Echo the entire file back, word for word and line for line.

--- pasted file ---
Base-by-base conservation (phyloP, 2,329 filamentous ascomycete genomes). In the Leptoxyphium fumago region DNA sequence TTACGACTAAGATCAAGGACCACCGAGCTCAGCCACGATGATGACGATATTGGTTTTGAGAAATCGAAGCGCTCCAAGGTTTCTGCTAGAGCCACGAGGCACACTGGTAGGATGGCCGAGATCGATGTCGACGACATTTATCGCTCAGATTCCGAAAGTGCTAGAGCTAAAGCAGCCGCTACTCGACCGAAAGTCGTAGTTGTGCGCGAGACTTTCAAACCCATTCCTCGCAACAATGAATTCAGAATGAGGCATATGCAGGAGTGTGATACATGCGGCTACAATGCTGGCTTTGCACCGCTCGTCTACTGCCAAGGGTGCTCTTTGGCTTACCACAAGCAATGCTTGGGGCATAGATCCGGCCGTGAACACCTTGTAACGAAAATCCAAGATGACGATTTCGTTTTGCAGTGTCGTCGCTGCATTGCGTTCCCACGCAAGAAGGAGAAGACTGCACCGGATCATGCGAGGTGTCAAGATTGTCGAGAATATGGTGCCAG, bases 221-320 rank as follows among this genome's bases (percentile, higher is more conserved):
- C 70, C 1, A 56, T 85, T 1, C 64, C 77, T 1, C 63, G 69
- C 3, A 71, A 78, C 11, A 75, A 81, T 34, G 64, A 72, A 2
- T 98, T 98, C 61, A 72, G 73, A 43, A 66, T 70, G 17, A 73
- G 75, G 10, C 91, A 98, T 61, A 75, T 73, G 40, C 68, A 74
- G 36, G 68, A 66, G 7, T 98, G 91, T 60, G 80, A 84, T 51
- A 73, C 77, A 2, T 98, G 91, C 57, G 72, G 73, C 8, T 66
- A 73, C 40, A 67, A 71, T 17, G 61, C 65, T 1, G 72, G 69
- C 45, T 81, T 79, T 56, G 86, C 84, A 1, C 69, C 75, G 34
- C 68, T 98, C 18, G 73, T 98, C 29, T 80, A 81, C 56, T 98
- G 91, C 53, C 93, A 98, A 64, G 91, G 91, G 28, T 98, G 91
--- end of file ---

Base-by-base conservation (phyloP, 2,329 filamentous ascomycete genomes). In the Leptoxyphium fumago region DNA sequence TTACGACTAAGATCAAGGACCACCGAGCTCAGCCACGATGATGACGATATTGGTTTTGAGAAATCGAAGCGCTCCAAGGTTTCTGCTAGAGCCACGAGGCACACTGGTAGGATGGCCGAGATCGATGTCGACGACATTTATCGCTCAGATTCCGAAAGTGCTAGAGCTAAAGCAGCCGCTACTCGACCGAAAGTCGTAGTTGTGCGCGAGACTTTCAAACCCATTCCTCGCAACAATGAATTCAGAATGAGGCATATGCAGGAGTGTGATACATGCGGCTACAATGCTGGCTTTGCACCGCTCGTCTACTGCCAAGGGTGCTCTTTGGCTTACCACAAGCAATGCTTGGGGCATAGATCCGGCCGTGAACACCTTGTAACGAAAATCCAAGATGACGATTTCGTTTTGCAGTGTCGTCGCTGCATTGCGTTCCCACGCAAGAAGGAGAAGACTGCACCGGATCATGCGAGGTGTCAAGATTGTCGAGAATATGGTGCCAG, bases 221-320 rank as follows among this genome's bases (percentile, higher is more conserved):
- C 70, C 1, A 56, T 85, T 1, C 64, C 77, T 1, C 63, G 69
- C 3, A 71, A 78, C 11, A 75, A 81, T 34, G 64, A 72, A 2
- T 98, T 98, C 61, A 72, G 73, A 43, A 66, T 70, G 17, A 73
- G 75, G 10, C 91, A 98, T 61, A 75, T 73, G 40, C 68, A 74
- G 36, G 68, A 66, G 7, T 98, G 91, T 60, G 80, A 84, T 51
- A 73, C 77, A 2, T 98, G 91, C 57, G 72, G 73, C 8, T 66
- A 73, C 40, A 67, A 71, T 17, G 61, C 65, T 1, G 72, G 69
- C 45, T 81, T 79, T 56, G 86, C 84, A 1, C 69, C 75, G 34
- C 68, T 98, C 18, G 73, T 98, C 29, T 80, A 81, C 56, T 98
- G 91, C 53, C 93, A 98, A 64, G 91, G 91, G 28, T 98, G 91